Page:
Interest rates set in Frankfurt are no longer reliably transmitted to business borrowers and consumers across the euro area, the governor of the Central Bank has admitted.
Fears that one or more countries could drop out of the euro has damaged the transition mechanism by making markets more volatile and less predictable, he said.
"The emergence of redenomination risk in market perceptions and its disruptive influence have generated undesired and damaging yield volatility," Patrick Honohan said in speech to the David Hume Institute in Edinburgh last night.
"Additional corrective action, as recently announced, is clearly necessary."
Before the euro crisis "there was no great difficulty" in ensuring that the interest rate levels could be transmitted by market forces across the the euro area.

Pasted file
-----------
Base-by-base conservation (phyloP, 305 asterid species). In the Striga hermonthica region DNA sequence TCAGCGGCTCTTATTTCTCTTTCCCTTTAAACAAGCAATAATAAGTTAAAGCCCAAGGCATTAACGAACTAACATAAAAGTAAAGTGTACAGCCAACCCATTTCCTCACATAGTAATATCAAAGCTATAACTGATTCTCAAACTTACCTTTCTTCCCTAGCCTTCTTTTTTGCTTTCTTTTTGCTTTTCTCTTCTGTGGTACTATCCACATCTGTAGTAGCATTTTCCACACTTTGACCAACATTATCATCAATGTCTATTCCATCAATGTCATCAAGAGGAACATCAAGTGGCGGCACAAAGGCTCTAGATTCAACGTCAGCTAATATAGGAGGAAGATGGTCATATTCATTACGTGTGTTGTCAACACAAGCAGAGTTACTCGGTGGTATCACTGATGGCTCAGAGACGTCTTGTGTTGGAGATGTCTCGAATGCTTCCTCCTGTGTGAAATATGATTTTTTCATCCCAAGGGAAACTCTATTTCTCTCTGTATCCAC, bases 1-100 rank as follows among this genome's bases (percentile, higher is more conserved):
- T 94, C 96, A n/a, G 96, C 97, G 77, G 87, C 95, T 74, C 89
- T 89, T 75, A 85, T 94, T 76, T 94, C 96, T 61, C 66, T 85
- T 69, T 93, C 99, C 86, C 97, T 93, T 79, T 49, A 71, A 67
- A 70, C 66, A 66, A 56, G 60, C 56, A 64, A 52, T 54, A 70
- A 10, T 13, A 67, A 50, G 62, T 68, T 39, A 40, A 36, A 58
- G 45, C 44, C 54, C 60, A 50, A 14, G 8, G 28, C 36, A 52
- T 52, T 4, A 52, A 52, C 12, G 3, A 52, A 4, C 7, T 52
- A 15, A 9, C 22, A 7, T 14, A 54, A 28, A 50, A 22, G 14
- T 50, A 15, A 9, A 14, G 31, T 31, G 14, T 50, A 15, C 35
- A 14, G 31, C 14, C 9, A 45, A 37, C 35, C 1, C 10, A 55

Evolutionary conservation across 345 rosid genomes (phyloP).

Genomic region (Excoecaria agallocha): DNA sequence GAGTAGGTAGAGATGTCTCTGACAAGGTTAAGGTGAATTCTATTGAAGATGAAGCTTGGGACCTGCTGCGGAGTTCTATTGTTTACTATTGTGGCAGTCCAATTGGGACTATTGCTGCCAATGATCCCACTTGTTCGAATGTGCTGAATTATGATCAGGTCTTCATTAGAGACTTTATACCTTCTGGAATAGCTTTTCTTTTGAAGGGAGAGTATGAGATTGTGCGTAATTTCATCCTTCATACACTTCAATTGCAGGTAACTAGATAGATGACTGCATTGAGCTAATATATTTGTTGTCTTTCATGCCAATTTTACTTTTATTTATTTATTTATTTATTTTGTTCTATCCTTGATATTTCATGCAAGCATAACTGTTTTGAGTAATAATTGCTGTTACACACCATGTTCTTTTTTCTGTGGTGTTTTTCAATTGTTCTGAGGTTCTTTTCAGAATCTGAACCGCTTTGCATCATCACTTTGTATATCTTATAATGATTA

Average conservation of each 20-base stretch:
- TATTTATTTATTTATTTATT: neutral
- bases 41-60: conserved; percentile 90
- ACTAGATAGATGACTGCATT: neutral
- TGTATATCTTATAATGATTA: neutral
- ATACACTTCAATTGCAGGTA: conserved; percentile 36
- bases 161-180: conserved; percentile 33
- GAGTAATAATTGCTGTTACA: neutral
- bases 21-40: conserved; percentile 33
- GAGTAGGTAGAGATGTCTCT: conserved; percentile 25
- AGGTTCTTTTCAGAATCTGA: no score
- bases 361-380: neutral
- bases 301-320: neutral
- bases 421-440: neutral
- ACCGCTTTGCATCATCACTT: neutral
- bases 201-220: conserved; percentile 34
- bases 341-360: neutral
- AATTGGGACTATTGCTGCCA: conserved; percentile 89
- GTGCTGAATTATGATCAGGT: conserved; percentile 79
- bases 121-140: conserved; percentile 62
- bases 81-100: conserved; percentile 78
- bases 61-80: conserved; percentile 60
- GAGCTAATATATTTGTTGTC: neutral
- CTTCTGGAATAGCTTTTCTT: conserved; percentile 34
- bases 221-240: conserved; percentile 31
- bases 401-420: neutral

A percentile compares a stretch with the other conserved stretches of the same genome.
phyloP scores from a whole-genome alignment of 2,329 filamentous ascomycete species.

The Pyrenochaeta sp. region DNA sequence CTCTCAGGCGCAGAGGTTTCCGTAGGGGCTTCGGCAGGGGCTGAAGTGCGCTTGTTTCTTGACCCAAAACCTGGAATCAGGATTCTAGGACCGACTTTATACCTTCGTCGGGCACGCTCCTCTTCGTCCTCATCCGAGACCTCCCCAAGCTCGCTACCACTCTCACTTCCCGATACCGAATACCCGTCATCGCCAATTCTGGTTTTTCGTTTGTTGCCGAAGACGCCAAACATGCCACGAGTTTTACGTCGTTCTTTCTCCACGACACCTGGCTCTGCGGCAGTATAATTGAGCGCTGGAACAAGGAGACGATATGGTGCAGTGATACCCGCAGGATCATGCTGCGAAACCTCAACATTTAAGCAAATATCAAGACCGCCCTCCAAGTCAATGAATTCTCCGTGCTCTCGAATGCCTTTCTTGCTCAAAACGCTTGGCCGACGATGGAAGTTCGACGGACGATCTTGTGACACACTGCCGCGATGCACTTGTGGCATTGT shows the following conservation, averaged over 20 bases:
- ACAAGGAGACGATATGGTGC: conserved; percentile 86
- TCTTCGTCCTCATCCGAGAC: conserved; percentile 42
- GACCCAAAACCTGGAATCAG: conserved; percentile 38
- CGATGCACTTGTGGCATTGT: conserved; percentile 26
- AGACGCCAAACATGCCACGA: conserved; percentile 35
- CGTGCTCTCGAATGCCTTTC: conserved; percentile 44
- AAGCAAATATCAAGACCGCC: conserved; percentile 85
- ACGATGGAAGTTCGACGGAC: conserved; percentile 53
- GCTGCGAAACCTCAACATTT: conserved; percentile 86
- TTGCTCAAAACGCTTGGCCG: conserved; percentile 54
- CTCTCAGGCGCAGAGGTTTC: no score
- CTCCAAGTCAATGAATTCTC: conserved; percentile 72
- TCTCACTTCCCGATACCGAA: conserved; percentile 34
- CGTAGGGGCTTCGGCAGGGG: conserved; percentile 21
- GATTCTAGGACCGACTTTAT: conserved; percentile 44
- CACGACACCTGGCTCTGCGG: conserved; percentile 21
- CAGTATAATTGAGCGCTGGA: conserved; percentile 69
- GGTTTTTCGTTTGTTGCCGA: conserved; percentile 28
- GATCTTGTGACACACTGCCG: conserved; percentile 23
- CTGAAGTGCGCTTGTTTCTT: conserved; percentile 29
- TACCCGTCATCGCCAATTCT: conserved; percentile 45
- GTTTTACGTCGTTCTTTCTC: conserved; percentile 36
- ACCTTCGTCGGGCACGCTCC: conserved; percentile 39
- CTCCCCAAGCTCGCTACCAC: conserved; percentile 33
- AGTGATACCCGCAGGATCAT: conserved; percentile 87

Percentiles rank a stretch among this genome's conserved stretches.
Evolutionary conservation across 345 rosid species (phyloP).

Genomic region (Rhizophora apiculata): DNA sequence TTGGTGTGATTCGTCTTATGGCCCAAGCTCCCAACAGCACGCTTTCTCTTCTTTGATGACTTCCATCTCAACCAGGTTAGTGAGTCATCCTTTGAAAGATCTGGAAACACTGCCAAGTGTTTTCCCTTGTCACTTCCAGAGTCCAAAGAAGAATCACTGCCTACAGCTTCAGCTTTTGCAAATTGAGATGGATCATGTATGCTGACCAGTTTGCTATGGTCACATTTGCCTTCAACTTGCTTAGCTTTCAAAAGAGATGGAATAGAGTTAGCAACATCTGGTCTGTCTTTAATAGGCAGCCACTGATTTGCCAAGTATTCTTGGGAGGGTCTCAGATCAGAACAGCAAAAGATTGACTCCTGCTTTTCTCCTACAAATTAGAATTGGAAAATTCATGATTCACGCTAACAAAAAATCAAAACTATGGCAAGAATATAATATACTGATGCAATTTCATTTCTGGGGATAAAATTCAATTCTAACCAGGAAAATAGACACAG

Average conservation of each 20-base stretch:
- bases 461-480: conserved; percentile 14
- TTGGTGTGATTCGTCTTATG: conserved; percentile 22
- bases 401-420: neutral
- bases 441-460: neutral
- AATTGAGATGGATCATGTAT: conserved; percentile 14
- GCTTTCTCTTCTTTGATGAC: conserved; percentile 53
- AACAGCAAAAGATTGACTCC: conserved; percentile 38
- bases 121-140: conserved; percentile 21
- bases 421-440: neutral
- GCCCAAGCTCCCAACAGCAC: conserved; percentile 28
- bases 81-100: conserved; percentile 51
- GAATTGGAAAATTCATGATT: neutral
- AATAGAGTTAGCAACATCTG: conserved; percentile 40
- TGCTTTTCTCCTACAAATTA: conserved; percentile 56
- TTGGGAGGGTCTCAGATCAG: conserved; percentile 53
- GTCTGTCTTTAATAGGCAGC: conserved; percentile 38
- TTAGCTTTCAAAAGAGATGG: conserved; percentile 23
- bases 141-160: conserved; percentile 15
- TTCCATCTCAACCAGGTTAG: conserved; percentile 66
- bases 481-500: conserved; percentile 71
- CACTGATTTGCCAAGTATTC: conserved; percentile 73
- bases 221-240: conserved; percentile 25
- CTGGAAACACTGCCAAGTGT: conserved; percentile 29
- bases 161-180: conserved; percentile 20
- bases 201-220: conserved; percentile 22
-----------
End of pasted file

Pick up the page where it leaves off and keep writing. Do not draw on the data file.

"That can no longer be taken for granted," he said.
In his prepared speech, Mr Honohan also warned that there were conflicting expectations of what might be achieved by the planned European Banking Union.
The plan should lead to more peace of mind for ordinary people about the safety of their bank deposits, but could not completely end the risk banks could be hit by "runs" – especially by larger customers pulling out their cash, he admitted.
"Greater private sector involvement in burden-sharing of future banking failures is envisaged, and if the single supervisory mechanism is sufficiently proactive and prompt, then it will not use substantial public funds," he said.